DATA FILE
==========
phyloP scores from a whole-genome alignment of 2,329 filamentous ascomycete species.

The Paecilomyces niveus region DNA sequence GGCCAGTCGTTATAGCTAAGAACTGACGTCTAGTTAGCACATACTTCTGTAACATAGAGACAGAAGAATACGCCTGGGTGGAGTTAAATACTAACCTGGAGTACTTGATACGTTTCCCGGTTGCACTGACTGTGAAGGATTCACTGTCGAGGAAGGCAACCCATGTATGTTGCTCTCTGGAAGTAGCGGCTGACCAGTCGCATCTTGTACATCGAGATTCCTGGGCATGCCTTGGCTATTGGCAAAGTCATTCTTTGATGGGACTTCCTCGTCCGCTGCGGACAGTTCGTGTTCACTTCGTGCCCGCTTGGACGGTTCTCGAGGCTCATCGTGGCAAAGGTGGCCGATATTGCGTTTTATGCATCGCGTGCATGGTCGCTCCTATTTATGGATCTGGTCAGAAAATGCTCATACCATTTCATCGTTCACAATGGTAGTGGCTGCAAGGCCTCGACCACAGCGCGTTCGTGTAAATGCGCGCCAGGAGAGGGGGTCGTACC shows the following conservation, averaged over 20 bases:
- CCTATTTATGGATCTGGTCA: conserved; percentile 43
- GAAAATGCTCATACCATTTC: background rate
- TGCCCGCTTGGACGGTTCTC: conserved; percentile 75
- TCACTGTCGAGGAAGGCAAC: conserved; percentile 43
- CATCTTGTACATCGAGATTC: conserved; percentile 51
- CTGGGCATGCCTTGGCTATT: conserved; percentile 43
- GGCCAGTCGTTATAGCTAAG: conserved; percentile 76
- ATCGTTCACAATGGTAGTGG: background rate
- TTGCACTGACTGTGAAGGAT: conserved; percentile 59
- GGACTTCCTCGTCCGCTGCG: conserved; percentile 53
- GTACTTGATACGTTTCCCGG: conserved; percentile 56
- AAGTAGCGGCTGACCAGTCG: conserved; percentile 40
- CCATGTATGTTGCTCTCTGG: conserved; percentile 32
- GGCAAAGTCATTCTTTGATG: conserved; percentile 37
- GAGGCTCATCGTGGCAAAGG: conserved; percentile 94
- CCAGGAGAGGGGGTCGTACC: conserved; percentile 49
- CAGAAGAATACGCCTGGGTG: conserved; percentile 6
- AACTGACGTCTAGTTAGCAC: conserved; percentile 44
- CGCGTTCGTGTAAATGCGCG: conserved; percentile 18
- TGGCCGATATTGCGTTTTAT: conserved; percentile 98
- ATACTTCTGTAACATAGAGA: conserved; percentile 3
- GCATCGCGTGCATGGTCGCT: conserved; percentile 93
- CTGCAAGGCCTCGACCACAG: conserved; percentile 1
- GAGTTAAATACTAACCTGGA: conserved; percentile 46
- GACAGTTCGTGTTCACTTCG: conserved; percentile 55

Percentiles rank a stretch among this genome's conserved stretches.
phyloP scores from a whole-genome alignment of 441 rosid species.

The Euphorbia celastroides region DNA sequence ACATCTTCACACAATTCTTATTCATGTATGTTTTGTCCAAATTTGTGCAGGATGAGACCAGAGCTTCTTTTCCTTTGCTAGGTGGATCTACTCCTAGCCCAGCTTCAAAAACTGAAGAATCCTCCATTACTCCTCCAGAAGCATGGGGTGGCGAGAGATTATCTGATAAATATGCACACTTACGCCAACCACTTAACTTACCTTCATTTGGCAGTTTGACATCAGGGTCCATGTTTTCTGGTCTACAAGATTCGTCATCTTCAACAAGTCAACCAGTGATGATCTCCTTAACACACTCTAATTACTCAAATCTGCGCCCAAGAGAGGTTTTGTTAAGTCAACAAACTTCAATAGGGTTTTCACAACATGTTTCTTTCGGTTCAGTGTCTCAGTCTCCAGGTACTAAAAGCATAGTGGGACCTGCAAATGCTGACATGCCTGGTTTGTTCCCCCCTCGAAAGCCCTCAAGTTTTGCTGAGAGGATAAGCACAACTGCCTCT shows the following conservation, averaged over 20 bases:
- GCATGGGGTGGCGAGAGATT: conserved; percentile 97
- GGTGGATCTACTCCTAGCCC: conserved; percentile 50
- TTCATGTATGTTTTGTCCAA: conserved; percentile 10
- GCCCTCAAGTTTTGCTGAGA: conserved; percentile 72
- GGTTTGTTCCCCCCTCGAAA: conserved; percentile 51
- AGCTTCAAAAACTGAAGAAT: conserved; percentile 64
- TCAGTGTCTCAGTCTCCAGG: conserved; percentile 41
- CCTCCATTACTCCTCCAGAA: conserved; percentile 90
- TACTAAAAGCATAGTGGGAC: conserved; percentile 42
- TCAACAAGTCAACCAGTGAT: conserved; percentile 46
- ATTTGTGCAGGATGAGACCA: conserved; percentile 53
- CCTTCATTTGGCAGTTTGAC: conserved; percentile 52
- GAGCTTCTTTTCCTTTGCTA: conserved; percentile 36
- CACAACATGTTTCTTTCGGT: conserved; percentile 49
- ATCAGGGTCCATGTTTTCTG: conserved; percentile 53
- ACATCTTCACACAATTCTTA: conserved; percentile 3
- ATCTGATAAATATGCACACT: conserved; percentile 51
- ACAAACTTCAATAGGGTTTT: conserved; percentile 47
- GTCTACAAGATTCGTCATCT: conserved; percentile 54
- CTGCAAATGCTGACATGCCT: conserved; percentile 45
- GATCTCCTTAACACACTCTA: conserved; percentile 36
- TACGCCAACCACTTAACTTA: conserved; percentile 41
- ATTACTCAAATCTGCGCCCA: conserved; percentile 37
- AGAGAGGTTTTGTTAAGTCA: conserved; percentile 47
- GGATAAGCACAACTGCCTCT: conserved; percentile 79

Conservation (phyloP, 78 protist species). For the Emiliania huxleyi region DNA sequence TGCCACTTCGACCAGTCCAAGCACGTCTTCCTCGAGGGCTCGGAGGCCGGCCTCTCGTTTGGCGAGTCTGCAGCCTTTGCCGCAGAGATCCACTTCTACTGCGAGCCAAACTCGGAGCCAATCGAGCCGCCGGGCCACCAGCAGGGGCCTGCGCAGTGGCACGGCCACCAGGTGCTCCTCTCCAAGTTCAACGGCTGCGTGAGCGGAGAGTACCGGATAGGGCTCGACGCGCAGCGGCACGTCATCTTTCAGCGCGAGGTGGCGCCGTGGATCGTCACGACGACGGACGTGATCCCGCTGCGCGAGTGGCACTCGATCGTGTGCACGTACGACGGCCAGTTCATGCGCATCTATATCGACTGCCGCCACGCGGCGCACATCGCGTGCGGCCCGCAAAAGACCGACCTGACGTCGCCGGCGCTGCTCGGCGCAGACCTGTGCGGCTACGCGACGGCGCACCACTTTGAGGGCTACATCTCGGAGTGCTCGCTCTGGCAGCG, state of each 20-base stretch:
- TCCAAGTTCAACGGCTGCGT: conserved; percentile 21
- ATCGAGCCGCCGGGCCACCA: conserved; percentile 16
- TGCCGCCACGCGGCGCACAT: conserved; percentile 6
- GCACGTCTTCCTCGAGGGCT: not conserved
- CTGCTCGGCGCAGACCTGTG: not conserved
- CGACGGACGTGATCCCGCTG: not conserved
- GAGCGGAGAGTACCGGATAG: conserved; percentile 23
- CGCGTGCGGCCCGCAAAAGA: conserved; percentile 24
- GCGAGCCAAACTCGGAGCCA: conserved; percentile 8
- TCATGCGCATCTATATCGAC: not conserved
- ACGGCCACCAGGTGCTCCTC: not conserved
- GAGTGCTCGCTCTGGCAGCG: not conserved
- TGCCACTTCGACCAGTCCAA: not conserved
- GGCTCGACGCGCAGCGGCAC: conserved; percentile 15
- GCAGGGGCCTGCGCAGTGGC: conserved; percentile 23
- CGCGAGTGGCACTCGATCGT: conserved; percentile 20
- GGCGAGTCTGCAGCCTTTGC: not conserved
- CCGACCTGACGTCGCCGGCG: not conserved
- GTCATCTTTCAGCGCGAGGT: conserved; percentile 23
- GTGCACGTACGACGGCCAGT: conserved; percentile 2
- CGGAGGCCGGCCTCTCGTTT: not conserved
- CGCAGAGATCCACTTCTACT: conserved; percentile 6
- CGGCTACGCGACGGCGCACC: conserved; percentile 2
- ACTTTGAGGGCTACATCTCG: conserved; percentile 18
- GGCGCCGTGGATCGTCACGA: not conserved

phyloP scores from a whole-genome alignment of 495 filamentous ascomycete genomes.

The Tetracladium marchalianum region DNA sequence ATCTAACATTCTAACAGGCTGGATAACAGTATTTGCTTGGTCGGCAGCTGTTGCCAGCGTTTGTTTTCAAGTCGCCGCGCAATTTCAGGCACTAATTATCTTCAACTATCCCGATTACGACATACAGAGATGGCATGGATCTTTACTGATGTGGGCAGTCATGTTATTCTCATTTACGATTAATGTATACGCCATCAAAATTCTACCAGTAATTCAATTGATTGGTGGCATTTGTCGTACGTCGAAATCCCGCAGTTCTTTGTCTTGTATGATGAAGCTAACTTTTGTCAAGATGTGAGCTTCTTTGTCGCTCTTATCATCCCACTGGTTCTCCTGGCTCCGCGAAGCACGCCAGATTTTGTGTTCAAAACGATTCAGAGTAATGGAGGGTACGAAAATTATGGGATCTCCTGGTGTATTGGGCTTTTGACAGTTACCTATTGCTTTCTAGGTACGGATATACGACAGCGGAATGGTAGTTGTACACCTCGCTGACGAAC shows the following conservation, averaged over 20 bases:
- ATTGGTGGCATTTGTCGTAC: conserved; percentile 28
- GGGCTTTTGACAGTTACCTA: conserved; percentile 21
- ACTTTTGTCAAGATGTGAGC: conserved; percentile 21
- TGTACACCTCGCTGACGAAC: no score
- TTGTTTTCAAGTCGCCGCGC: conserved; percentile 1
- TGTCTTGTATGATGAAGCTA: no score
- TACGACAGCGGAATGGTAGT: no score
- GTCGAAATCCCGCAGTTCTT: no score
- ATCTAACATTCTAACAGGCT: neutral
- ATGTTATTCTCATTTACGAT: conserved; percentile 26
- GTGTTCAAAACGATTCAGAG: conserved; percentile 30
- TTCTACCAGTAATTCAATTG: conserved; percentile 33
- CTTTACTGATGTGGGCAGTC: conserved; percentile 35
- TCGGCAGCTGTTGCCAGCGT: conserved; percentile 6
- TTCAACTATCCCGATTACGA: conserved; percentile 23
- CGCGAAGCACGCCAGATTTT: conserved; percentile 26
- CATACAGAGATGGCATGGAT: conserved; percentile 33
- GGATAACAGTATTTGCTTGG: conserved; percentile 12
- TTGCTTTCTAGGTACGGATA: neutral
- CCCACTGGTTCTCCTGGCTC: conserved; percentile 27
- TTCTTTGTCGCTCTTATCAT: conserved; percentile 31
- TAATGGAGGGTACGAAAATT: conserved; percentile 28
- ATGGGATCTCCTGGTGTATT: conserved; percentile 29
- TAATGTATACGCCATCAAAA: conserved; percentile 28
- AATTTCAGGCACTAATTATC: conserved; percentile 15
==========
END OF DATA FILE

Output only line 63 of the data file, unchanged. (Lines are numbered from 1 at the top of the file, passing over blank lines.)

- GAGCGGAGAGTACCGGATAG: conserved; percentile 23